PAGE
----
In California, judges can order mandatory divorce settlement conferences. These conferences are held between the parties and a court-appointed mediator or judge, and all parties and their attorneys must attend. The settlement conference gives the parties a final opportunity to settle before going to trial and is typically scheduled 30 days before trial. Judges are especially likely to order these conferences when child custody is in dispute because they allow parents to come to an agreement they can both tolerate.
Prior to the conference, each party is required to file a brief outlining the facts of the case, the arguments they intend to make, an itemized list of relevant financial information and the requested settlement agreement. If you are represented by an attorney, your attorney will file this brief for you. Your attorneys may meet with one another either before the conference or at the beginning of the conference to discuss possible settlements.
Mediated Settlement Conferences
If your settlement conference is through a mediator, you will follow the mediator's procedures for the settlement conference. The mediator may contact you before the conference or may explain procedures at the beginning of the conference. Typically, both parties meet and present their sides at the beginning of the conference. The mediator may then separate the parties. Mediators may point out to each party the weaknesses of their arguments, potential liabilities and possible outcomes. Parties may then begin to negotiate potential settlements and are required to remain at the conference until either a settlement is reached or until the mediator feels that no settlement is possible. In the latter case, the conference is likely to last all day.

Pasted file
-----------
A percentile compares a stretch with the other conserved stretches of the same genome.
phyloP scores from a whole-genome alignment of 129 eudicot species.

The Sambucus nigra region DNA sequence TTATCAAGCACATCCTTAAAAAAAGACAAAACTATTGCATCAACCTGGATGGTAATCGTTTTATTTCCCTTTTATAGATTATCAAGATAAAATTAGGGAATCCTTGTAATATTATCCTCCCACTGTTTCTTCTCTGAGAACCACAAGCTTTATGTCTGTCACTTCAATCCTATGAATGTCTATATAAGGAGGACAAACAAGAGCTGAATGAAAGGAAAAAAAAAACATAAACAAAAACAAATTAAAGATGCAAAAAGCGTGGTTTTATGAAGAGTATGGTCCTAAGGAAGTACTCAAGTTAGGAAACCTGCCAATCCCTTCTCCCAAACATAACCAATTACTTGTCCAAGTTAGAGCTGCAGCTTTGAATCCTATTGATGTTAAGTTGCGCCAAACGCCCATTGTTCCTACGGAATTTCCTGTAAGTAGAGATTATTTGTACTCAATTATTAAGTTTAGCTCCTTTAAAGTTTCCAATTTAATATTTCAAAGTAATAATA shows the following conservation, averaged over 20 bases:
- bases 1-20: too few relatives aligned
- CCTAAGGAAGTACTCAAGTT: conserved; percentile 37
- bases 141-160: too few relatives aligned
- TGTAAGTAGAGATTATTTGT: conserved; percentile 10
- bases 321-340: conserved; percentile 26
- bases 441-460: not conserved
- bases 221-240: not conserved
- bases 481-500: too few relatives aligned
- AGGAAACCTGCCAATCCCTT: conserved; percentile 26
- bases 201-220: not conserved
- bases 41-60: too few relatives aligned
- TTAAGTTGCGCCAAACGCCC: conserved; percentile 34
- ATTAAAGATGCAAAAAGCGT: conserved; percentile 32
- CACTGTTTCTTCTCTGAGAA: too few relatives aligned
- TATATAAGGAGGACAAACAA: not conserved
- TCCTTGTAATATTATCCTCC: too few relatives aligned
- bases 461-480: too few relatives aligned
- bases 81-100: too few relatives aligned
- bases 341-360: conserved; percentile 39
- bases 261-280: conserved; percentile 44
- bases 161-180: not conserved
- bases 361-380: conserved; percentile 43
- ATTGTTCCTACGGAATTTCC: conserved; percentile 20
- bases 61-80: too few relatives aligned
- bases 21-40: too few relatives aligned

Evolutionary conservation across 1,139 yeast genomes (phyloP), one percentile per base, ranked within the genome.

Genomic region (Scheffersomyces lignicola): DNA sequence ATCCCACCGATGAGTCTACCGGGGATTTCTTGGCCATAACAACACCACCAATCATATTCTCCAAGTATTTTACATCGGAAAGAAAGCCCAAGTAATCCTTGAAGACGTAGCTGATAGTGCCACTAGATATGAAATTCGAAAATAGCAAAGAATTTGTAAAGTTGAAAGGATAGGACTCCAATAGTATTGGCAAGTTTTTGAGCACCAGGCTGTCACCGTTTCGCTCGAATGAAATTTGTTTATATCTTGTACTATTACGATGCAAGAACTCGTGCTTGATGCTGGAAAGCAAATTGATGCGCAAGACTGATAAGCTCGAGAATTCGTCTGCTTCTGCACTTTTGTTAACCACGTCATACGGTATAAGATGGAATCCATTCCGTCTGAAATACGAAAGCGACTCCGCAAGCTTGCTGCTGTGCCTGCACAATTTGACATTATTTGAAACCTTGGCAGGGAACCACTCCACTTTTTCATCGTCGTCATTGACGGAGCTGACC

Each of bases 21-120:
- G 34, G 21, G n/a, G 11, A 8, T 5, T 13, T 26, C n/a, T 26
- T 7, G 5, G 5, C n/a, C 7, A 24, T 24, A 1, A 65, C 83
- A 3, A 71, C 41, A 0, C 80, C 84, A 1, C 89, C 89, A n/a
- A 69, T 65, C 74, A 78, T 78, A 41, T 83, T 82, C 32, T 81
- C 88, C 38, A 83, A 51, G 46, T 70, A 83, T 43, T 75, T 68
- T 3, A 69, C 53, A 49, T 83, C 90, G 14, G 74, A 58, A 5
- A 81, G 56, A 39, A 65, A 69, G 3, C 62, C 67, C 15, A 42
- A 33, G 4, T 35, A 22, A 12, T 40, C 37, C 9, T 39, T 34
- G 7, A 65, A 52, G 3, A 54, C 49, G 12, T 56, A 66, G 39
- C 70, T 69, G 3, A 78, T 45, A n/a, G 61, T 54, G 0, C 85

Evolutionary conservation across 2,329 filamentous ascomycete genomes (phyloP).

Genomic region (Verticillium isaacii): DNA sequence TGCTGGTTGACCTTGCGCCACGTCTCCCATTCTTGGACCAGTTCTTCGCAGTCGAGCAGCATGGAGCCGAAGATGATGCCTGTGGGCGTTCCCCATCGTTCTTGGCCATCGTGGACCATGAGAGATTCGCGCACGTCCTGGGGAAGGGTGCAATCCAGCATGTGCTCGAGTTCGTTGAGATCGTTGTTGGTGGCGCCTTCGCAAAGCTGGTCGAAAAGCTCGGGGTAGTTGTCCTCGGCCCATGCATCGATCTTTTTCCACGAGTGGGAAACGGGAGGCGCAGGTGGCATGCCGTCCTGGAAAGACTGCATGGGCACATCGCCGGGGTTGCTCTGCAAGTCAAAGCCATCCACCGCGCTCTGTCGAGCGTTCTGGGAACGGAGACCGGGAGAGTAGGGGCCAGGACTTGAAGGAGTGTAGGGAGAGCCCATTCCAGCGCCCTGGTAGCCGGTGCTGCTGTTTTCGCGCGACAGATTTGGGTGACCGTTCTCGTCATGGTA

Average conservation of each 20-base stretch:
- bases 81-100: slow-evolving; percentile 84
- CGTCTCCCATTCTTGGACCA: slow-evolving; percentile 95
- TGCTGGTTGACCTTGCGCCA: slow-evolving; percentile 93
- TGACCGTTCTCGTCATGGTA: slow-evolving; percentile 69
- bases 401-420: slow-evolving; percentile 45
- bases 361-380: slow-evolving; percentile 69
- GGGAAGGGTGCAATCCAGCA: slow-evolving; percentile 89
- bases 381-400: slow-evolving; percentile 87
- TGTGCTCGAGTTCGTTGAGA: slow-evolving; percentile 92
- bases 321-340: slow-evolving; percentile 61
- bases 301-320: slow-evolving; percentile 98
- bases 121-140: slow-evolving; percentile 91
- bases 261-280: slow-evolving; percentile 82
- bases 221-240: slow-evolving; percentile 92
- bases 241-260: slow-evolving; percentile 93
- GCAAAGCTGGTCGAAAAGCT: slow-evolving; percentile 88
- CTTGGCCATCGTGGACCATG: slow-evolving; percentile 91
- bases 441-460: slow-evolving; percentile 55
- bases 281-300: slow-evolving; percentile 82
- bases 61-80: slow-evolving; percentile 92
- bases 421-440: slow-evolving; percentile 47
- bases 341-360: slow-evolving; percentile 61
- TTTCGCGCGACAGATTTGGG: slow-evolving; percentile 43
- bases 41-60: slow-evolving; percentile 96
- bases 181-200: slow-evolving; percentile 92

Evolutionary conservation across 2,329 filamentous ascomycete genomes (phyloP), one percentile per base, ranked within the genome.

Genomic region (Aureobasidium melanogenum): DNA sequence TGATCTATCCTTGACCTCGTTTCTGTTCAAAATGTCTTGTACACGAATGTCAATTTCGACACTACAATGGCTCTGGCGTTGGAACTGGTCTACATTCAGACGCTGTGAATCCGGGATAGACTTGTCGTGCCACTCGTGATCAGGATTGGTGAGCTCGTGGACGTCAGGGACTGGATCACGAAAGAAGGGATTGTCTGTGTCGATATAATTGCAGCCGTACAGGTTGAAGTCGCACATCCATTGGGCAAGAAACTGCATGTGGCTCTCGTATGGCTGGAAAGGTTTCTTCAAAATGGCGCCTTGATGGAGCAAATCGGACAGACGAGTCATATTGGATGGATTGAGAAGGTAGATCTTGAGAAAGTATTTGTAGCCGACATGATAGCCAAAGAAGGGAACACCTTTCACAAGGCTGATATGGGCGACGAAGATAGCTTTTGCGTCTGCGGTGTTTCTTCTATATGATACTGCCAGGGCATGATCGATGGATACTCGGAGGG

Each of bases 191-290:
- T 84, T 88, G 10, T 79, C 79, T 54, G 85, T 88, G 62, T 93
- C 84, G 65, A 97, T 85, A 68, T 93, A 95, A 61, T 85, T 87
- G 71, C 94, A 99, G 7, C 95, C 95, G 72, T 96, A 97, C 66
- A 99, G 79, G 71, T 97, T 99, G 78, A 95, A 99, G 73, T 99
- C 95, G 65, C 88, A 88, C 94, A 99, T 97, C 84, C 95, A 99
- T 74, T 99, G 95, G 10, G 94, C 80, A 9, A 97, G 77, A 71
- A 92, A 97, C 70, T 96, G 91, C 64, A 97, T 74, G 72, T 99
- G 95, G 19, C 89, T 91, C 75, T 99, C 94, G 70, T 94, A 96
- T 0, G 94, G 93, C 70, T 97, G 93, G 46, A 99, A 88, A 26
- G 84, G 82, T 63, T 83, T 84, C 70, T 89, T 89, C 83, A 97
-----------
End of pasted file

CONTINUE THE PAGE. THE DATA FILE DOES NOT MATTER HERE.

Judicial Settlement Conferences
Your conference may be in front of a judge or judicial officer. In this case, each party will present his or her side and the judge may ask questions based on the law. The parties may remain in the same room the entire time or the judge may separate the parties. Judicial settlement conferences are frequently more law-oriented. The judge will be less interested in the facts of the case than she is in what the law says about the facts. These conferences are much more similar to a trial than conferences with a mediator. However, you will not be able to call witnesses.
If you reach a settlement during the conference, the settlement agreement will be drafted either by the attorneys or by the mediator. After that, a judge will review the settlement agreement and sign an order. The settlement then becomes binding. Occasionally, parties are only able to settle some matters. For example, they may come to an agreement about child custody but not about division of property. In these cases, the partial settlement is binding but a judge will consider the other issues at trial.
- California Courts: 2012 Rules of Court- Mandatory Settlement Conferences
- The Superior Court of California: Mandatory Settlement Conference
- California Family Law for Paralegals; Marshall W. Waller
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